The achievement of high coverage for standard vaccines has had a substantial positive impact on the health of Aboriginal and Torres Strait Islander people. A number of diseases which have been eliminated from Australia by vaccination, or for which endemic transmission has been largely controlled, caused significant disease burdens in the past, and disproportionately affected Aboriginal and Torres Strait Islander people. The pre-vaccination impacts on Aboriginal and Torres Strait Islander people have been documented for some of these diseases, such as smallpox,91 measles,61 hepatitis B,50 and invasive Hib disease,92 while, for others, it can be assumed to be at least as severe as for the rest of the population, such as diphtheria, tetanus and poliomyelitis.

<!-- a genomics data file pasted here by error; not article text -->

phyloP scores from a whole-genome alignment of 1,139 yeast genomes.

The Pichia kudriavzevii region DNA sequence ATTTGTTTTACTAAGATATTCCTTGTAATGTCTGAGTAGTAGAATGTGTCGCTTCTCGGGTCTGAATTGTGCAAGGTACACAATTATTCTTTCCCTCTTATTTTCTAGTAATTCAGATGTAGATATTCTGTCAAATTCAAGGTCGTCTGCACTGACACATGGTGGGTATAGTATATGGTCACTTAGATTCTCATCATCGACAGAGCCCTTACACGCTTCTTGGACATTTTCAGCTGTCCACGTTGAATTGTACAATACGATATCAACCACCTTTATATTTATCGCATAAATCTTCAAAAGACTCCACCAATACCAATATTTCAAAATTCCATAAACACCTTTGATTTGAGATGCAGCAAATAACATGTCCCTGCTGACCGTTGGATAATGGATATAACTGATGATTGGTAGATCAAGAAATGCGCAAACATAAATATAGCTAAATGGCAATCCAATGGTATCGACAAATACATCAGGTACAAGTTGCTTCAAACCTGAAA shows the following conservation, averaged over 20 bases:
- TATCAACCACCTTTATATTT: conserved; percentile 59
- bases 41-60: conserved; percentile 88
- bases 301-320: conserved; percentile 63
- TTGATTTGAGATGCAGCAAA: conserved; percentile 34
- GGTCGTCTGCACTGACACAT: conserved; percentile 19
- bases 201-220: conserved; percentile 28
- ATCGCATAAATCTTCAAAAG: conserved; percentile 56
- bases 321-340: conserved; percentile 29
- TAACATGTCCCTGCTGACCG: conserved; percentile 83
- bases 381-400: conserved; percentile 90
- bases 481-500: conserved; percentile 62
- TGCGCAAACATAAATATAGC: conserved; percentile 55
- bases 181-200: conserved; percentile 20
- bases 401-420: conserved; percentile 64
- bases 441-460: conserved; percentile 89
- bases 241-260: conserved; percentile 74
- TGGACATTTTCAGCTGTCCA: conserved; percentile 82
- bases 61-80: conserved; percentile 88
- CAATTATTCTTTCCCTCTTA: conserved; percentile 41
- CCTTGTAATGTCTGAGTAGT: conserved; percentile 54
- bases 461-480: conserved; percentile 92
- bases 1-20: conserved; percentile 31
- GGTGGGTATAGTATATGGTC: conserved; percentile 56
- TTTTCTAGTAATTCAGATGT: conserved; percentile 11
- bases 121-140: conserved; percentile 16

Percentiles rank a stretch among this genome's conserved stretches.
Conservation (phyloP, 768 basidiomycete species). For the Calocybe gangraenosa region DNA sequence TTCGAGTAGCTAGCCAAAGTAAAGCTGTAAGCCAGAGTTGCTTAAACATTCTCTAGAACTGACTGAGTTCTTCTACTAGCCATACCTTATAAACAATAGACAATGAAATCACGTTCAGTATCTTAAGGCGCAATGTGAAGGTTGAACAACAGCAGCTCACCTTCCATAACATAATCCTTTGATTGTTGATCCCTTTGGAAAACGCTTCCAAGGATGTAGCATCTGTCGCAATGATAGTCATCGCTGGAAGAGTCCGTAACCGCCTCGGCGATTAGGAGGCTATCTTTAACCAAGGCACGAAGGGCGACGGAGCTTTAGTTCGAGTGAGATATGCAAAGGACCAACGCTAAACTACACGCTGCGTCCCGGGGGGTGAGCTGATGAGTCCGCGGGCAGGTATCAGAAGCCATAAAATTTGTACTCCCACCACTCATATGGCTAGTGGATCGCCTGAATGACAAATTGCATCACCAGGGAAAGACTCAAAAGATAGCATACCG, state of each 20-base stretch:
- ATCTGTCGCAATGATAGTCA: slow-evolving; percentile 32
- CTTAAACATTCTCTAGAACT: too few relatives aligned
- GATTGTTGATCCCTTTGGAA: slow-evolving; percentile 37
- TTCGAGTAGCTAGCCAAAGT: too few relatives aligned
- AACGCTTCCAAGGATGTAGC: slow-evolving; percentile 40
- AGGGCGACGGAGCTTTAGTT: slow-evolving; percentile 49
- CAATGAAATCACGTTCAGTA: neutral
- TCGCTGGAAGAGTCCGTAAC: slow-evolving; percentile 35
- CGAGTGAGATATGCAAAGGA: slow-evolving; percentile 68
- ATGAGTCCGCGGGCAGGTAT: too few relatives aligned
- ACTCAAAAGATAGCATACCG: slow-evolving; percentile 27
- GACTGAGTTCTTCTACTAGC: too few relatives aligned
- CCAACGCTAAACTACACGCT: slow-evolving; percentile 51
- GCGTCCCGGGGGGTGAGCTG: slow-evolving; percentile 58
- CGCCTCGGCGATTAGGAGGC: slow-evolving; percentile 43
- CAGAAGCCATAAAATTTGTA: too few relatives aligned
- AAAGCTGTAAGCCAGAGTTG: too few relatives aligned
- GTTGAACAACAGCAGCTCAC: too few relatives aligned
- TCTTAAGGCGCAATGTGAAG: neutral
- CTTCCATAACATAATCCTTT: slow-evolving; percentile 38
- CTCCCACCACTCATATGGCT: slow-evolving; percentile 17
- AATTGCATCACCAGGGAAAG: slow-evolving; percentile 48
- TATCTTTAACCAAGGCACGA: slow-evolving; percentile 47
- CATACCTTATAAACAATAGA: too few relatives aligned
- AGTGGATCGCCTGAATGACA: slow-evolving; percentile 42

However, for some standard vaccines, high coverage has not been sufficient to control the disease. Pertussis epidemics continue to occur in Australia due to waning vaccine-induced immunity, and this is likely to continue until older Australians are immunised and/or an improved vaccine is developed. It seems likely that higher hospitalisation rates in Aboriginal and Torres Strait Islander infants are caused by a combination of more common delayed vaccination and generally poorer environmental living conditions.

Although Hib vaccine has resulted in a greater than 90% decrease in Hib disease, the few remaining cases occur at much higher rates in Aboriginal and Torres Strait Islander children. A similar situation has been reported in other indigenous populations that had high pre-vaccination rates of disease and this may be less marked in recent years.32,93 However, more research is needed to clarify the potential roles of continued carriage, delayed vaccination and vaccine failure.